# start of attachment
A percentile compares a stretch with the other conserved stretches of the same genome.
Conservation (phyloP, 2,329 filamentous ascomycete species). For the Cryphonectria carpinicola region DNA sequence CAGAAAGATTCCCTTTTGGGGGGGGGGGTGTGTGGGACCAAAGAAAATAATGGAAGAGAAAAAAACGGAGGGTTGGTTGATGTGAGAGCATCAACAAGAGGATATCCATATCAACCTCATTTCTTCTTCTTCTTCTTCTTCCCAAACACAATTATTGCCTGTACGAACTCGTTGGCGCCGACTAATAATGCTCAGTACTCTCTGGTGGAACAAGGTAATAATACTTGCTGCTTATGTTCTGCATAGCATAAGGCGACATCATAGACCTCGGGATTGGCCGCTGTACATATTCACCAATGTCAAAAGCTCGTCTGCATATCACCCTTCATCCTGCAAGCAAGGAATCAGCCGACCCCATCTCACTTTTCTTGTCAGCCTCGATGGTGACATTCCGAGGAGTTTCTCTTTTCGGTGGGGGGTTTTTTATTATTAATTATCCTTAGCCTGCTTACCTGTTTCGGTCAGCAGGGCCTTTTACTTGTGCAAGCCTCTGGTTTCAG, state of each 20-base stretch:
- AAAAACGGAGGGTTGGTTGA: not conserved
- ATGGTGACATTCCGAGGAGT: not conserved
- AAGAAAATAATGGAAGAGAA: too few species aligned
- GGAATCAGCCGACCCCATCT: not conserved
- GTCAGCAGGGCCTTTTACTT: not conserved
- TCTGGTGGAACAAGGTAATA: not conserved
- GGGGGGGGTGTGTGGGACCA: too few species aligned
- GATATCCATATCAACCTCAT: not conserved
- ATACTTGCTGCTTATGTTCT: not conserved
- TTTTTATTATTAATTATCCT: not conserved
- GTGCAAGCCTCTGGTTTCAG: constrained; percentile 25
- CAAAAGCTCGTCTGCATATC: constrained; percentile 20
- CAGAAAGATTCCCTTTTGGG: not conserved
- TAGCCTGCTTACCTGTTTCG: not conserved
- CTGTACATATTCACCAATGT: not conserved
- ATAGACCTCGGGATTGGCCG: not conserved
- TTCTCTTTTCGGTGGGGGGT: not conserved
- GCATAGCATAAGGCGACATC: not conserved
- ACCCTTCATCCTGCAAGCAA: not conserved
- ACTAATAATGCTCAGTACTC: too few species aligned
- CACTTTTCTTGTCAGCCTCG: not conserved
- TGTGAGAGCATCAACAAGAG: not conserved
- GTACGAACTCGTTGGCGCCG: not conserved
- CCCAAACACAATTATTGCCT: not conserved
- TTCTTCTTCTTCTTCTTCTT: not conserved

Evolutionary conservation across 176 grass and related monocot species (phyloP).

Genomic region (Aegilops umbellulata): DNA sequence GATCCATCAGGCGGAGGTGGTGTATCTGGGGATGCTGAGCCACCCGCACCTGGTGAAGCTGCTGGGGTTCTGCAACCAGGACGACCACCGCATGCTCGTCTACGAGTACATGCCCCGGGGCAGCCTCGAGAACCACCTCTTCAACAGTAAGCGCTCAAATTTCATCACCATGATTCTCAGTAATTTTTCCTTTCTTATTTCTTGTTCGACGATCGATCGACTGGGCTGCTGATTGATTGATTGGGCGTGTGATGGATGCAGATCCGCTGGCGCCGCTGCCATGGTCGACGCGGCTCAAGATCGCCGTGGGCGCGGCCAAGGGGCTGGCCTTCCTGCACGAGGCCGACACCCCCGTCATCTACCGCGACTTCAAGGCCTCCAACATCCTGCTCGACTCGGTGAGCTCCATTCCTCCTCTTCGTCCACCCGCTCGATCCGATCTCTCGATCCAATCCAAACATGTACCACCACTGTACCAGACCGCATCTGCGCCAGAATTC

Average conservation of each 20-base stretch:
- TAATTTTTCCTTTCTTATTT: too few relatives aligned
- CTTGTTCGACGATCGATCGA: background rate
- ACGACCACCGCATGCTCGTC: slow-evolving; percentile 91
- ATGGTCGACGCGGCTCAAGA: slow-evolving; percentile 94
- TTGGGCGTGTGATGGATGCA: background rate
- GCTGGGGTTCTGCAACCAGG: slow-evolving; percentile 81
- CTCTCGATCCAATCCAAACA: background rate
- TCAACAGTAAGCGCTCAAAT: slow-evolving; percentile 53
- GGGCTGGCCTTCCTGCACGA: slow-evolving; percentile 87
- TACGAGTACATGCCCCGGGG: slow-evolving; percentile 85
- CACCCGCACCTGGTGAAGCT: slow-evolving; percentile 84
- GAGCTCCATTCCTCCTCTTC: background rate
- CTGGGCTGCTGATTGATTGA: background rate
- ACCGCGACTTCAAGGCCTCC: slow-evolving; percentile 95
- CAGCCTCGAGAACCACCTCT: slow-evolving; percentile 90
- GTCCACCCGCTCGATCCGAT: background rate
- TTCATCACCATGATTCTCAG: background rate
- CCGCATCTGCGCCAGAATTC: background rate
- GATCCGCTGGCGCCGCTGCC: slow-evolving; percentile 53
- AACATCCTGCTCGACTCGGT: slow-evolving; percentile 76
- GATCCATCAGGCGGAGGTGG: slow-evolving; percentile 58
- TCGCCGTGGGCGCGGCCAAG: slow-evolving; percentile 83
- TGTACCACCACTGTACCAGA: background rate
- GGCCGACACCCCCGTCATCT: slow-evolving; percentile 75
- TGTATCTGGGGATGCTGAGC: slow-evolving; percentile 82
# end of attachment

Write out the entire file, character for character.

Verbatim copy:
A percentile compares a stretch with the other conserved stretches of the same genome.
Conservation (phyloP, 2,329 filamentous ascomycete species). For the Cryphonectria carpinicola region DNA sequence CAGAAAGATTCCCTTTTGGGGGGGGGGGTGTGTGGGACCAAAGAAAATAATGGAAGAGAAAAAAACGGAGGGTTGGTTGATGTGAGAGCATCAACAAGAGGATATCCATATCAACCTCATTTCTTCTTCTTCTTCTTCTTCCCAAACACAATTATTGCCTGTACGAACTCGTTGGCGCCGACTAATAATGCTCAGTACTCTCTGGTGGAACAAGGTAATAATACTTGCTGCTTATGTTCTGCATAGCATAAGGCGACATCATAGACCTCGGGATTGGCCGCTGTACATATTCACCAATGTCAAAAGCTCGTCTGCATATCACCCTTCATCCTGCAAGCAAGGAATCAGCCGACCCCATCTCACTTTTCTTGTCAGCCTCGATGGTGACATTCCGAGGAGTTTCTCTTTTCGGTGGGGGGTTTTTTATTATTAATTATCCTTAGCCTGCTTACCTGTTTCGGTCAGCAGGGCCTTTTACTTGTGCAAGCCTCTGGTTTCAG, state of each 20-base stretch:
- AAAAACGGAGGGTTGGTTGA: not conserved
- ATGGTGACATTCCGAGGAGT: not conserved
- AAGAAAATAATGGAAGAGAA: too few species aligned
- GGAATCAGCCGACCCCATCT: not conserved
- GTCAGCAGGGCCTTTTACTT: not conserved
- TCTGGTGGAACAAGGTAATA: not conserved
- GGGGGGGGTGTGTGGGACCA: too few species aligned
- GATATCCATATCAACCTCAT: not conserved
- ATACTTGCTGCTTATGTTCT: not conserved
- TTTTTATTATTAATTATCCT: not conserved
- GTGCAAGCCTCTGGTTTCAG: constrained; percentile 25
- CAAAAGCTCGTCTGCATATC: constrained; percentile 20
- CAGAAAGATTCCCTTTTGGG: not conserved
- TAGCCTGCTTACCTGTTTCG: not conserved
- CTGTACATATTCACCAATGT: not conserved
- ATAGACCTCGGGATTGGCCG: not conserved
- TTCTCTTTTCGGTGGGGGGT: not conserved
- GCATAGCATAAGGCGACATC: not conserved
- ACCCTTCATCCTGCAAGCAA: not conserved
- ACTAATAATGCTCAGTACTC: too few species aligned
- CACTTTTCTTGTCAGCCTCG: not conserved
- TGTGAGAGCATCAACAAGAG: not conserved
- GTACGAACTCGTTGGCGCCG: not conserved
- CCCAAACACAATTATTGCCT: not conserved
- TTCTTCTTCTTCTTCTTCTT: not conserved

Evolutionary conservation across 176 grass and related monocot species (phyloP).

Genomic region (Aegilops umbellulata): DNA sequence GATCCATCAGGCGGAGGTGGTGTATCTGGGGATGCTGAGCCACCCGCACCTGGTGAAGCTGCTGGGGTTCTGCAACCAGGACGACCACCGCATGCTCGTCTACGAGTACATGCCCCGGGGCAGCCTCGAGAACCACCTCTTCAACAGTAAGCGCTCAAATTTCATCACCATGATTCTCAGTAATTTTTCCTTTCTTATTTCTTGTTCGACGATCGATCGACTGGGCTGCTGATTGATTGATTGGGCGTGTGATGGATGCAGATCCGCTGGCGCCGCTGCCATGGTCGACGCGGCTCAAGATCGCCGTGGGCGCGGCCAAGGGGCTGGCCTTCCTGCACGAGGCCGACACCCCCGTCATCTACCGCGACTTCAAGGCCTCCAACATCCTGCTCGACTCGGTGAGCTCCATTCCTCCTCTTCGTCCACCCGCTCGATCCGATCTCTCGATCCAATCCAAACATGTACCACCACTGTACCAGACCGCATCTGCGCCAGAATTC

Average conservation of each 20-base stretch:
- TAATTTTTCCTTTCTTATTT: too few relatives aligned
- CTTGTTCGACGATCGATCGA: background rate
- ACGACCACCGCATGCTCGTC: slow-evolving; percentile 91
- ATGGTCGACGCGGCTCAAGA: slow-evolving; percentile 94
- TTGGGCGTGTGATGGATGCA: background rate
- GCTGGGGTTCTGCAACCAGG: slow-evolving; percentile 81
- CTCTCGATCCAATCCAAACA: background rate
- TCAACAGTAAGCGCTCAAAT: slow-evolving; percentile 53
- GGGCTGGCCTTCCTGCACGA: slow-evolving; percentile 87
- TACGAGTACATGCCCCGGGG: slow-evolving; percentile 85
- CACCCGCACCTGGTGAAGCT: slow-evolving; percentile 84
- GAGCTCCATTCCTCCTCTTC: background rate
- CTGGGCTGCTGATTGATTGA: background rate
- ACCGCGACTTCAAGGCCTCC: slow-evolving; percentile 95
- CAGCCTCGAGAACCACCTCT: slow-evolving; percentile 90
- GTCCACCCGCTCGATCCGAT: background rate
- TTCATCACCATGATTCTCAG: background rate
- CCGCATCTGCGCCAGAATTC: background rate
- GATCCGCTGGCGCCGCTGCC: slow-evolving; percentile 53
- AACATCCTGCTCGACTCGGT: slow-evolving; percentile 76
- GATCCATCAGGCGGAGGTGG: slow-evolving; percentile 58
- TCGCCGTGGGCGCGGCCAAG: slow-evolving; percentile 83
- TGTACCACCACTGTACCAGA: background rate
- GGCCGACACCCCCGTCATCT: slow-evolving; percentile 75
- TGTATCTGGGGATGCTGAGC: slow-evolving; percentile 82